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1630s, "a trifle," from French bagatelle "knick-knack, bauble, trinket" (16c.), from Italian bagatella "a trifle," diminutive of Latin baca "berry." As "a piece of light music," it is attested from 1827.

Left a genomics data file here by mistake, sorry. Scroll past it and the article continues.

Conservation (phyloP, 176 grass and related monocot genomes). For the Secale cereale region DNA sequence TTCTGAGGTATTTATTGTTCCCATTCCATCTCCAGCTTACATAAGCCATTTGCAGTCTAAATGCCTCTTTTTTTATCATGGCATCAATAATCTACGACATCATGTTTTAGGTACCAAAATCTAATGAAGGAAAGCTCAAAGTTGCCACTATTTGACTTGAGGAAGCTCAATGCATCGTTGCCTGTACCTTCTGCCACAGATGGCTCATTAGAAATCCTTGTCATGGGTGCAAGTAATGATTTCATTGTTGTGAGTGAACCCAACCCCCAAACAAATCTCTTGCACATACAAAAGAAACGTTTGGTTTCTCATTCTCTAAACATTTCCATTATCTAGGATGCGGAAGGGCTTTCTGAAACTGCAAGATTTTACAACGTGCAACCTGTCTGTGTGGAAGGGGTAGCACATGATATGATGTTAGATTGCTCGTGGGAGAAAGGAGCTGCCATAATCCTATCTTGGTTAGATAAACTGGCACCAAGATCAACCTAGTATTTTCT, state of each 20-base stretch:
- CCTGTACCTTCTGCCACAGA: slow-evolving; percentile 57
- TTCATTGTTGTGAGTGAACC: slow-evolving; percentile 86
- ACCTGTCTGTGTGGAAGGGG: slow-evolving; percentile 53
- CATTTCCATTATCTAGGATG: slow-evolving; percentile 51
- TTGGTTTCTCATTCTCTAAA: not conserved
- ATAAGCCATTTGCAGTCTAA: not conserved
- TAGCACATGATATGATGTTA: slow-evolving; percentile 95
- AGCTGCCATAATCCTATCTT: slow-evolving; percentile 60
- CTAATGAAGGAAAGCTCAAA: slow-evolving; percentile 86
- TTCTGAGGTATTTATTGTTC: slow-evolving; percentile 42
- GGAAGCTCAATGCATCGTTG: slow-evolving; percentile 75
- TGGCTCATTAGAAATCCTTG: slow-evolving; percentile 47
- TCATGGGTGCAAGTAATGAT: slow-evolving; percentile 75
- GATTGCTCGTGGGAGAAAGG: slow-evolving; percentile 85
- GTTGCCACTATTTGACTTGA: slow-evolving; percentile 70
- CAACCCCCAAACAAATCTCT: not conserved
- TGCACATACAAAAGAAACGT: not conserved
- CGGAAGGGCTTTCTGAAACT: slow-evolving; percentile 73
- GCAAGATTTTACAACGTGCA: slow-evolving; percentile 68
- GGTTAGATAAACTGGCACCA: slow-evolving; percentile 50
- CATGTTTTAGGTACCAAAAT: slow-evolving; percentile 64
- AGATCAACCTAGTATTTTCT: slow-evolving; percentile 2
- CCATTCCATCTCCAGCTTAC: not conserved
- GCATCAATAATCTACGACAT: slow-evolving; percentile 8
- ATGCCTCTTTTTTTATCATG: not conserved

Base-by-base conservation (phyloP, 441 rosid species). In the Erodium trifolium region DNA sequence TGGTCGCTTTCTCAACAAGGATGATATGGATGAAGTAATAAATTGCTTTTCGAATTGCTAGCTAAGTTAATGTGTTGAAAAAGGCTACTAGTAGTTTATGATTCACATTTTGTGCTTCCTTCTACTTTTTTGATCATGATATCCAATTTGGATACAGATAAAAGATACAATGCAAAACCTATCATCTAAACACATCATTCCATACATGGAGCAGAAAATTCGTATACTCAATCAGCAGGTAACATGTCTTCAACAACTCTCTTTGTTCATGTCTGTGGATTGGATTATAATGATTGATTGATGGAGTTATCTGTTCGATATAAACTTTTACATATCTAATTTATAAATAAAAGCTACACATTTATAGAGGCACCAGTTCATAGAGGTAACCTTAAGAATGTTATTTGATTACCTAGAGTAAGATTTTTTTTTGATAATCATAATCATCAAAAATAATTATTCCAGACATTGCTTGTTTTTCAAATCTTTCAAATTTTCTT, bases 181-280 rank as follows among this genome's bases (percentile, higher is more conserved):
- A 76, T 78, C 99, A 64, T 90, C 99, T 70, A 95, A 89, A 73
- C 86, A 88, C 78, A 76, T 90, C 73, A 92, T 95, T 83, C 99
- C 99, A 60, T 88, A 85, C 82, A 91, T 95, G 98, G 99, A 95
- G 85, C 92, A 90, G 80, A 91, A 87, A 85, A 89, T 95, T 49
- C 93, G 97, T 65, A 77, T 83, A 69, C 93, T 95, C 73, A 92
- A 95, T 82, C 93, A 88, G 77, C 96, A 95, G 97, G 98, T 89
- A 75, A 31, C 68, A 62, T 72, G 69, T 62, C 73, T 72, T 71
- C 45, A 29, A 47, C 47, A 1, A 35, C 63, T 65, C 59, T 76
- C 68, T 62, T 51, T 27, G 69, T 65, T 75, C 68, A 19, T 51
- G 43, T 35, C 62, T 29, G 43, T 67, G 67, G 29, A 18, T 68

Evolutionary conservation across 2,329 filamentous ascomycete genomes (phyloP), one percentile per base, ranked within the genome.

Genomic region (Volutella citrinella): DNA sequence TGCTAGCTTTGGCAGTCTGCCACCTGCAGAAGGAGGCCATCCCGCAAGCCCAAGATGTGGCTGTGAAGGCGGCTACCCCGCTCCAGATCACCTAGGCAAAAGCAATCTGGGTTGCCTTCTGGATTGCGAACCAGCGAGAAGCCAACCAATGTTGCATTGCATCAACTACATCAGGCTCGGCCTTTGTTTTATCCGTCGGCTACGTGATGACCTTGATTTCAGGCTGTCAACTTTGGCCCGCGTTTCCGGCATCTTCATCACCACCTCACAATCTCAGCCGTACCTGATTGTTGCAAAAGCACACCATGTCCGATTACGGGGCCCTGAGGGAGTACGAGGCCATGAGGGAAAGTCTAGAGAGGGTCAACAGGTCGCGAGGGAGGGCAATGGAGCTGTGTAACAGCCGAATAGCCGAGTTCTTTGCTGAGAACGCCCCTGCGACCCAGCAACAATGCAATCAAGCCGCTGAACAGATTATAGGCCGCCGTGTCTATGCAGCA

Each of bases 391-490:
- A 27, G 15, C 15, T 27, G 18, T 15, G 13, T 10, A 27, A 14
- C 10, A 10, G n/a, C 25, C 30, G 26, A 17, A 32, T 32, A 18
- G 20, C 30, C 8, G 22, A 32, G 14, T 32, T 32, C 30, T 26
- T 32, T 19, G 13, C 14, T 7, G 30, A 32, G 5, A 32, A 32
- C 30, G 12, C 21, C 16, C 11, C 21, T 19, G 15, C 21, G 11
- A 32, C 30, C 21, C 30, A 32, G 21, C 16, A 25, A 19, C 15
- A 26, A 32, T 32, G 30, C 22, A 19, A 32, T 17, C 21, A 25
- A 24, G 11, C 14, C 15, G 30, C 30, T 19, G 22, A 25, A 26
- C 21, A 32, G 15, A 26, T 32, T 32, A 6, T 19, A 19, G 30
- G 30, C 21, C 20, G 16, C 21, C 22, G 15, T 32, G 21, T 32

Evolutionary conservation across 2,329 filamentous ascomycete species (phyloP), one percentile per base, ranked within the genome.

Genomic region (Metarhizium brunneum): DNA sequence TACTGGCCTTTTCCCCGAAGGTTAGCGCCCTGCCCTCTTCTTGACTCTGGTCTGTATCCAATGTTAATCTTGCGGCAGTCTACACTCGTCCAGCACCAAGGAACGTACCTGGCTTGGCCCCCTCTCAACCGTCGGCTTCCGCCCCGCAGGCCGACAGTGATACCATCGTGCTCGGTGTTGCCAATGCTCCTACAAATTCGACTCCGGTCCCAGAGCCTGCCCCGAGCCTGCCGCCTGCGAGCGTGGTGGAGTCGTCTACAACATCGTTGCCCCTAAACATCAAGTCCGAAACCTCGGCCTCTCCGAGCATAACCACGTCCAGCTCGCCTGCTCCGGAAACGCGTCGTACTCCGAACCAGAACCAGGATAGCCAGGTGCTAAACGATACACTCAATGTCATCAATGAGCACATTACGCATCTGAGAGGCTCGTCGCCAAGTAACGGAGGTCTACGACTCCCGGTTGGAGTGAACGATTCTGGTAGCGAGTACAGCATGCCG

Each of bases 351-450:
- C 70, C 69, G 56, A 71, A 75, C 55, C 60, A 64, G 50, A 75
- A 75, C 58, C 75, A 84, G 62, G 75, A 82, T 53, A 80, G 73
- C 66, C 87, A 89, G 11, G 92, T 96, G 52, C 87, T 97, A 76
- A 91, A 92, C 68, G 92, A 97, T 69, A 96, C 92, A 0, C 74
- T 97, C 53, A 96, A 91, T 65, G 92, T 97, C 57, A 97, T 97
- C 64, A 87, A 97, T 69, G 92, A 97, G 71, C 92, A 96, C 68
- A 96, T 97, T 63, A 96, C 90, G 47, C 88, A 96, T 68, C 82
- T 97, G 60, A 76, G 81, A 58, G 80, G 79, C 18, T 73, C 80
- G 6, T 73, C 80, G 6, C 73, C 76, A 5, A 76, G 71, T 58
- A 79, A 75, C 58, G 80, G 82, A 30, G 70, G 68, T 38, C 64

game, probably of English origin, that is similar to billiards and was probably a modification of it. Bagatelle is played with billiard cues and nine balls on an oblong board or table varying in size from 6 by 1.5 ft (1.8 by 0.5 m) to 10 by 3 ft (3 by 0.9 m), with nine numbered cups at its head, eight arranged in a circle and the ninth in its centre. The cups are approximately 2.5 in (6.3 cm) in diameter. The balls are approximately 1.88 in (4.77 cm) in diameter. Sans egal, the cannon game, and Mississippi are among the many variations of bagatelle.